New data widens the margin of error in carbon dating


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The uncertainty of science: New data suggests that the accuracy of carbon-14 dating, used mostly in archaeology and research covering the last few thousand years, has a wider margin of error than previously thought.

By measuring the amount of carbon-14 in the annual growth rings of trees grown in southern Jordan, researchers have found some dating calculations on events in the Middle East – or, more accurately, the Levant – could be out by nearly 20 years.

That may not seem like a huge deal, but in situations where a decade or two of discrepancy counts, radiocarbon dating could be misrepresenting important details.

To me, it seems somewhat arrogant for any scientist to assume this dating could be more accurate than this, especially going back several thousand years and especially considering the number of factors described in the article that they have account for and make assumptions about.

Nonetheless, documenting this margin of error means that the arrogant scientists of the future will have to include it in their research, rather than making believe it doesn’t exist.

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3 comments

  • Phill O

    Bob, your disdain for the arrogance of scientist is; well, how should I say this: Well Founded!!!!

    First, the current method assumes that the level of CO2 in the atmosphere to be the same as today. Some may quote analysis to CO2 levels back then, but we get into more assumptions, some may not be valid.

    Secondly, it is well established that the variance for counting statistics is equal to the square root of the counts. Considering the low level radiation being counted and the half life of C14 of 5730 years, the random errors keep piling up. At best 2 significant figure can be had, but more conservative thinking gives one!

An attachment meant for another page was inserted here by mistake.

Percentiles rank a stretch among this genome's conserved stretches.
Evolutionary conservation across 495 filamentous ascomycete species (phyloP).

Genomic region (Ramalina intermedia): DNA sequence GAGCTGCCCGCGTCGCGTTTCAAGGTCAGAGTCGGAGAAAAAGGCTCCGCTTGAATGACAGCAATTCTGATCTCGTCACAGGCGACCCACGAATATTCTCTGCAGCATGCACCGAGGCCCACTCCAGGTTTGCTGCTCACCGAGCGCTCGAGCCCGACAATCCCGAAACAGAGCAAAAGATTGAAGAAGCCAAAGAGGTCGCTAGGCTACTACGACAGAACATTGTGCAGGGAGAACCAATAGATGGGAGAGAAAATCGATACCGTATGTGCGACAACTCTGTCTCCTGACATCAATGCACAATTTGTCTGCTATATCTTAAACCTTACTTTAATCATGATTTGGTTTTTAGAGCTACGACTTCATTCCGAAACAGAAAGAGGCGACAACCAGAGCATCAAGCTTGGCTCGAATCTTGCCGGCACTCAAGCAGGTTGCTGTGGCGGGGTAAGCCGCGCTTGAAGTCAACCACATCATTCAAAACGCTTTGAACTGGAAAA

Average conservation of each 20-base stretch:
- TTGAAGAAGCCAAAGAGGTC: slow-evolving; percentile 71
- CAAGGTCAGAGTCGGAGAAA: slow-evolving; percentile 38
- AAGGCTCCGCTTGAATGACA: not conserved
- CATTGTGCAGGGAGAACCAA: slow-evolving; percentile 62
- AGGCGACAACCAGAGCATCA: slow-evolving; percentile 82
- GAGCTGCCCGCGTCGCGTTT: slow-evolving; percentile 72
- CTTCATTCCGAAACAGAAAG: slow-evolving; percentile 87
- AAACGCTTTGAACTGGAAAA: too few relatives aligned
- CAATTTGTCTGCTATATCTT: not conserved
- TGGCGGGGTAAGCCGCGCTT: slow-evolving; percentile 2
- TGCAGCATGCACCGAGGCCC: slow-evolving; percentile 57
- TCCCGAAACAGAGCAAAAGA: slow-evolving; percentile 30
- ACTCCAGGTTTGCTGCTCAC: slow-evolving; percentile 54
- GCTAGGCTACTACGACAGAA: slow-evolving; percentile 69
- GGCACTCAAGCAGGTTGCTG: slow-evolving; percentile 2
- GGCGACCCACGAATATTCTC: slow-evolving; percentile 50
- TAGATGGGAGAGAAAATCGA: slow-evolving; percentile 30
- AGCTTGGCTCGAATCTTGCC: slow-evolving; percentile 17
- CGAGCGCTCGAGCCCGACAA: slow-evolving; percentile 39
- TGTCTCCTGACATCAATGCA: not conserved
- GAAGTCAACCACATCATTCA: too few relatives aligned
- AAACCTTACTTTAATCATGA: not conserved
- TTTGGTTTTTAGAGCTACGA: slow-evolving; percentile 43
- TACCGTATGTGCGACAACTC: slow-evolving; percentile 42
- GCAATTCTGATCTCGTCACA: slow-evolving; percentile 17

Third, there is the experimental error involved in getting the C14 into solution (a scintillation cocktail).

    If anything, C14 dating can get one significant figure of accuracy.

    What is really scary about this, is the lack of basic understanding of the propagation of error by many “NEW” scientists.

    Yuo yourself are very wary of everything! Too bad the new recruits are not so discerning!

    But this is just my humble opinion: a retired analytical chemist.

  • mike shupp

    Actually, when I was taking anthropology courses a few years ago — well, a few decades ago — at Cal State Northridge, it was common knowledge that C14 dates were likely accurate to only 3 or 4 percent, and that the older the dates were the less certain they were. This doesn’t strike me as arrogance.

    What I suspect here is that somebody made a test. comparing different C14 datings of samples fairly certain to be the same age, demonstrating that this potential error was in fact one which occurred. And that explaining all this to a reporter afterwards wasn’t perfectly successful.

  • Phill O

    3-4% I do not agree! The problem is that there are way to many scientists producing numbers who do not have the expertise of a well trained analyst. If one gets 50% accuracy, that might be closer to the truth.

    I have been involved in many inter-laboratory analysis (Round Robin) and know the real discrepancies in numbers produced even by trained analysts.

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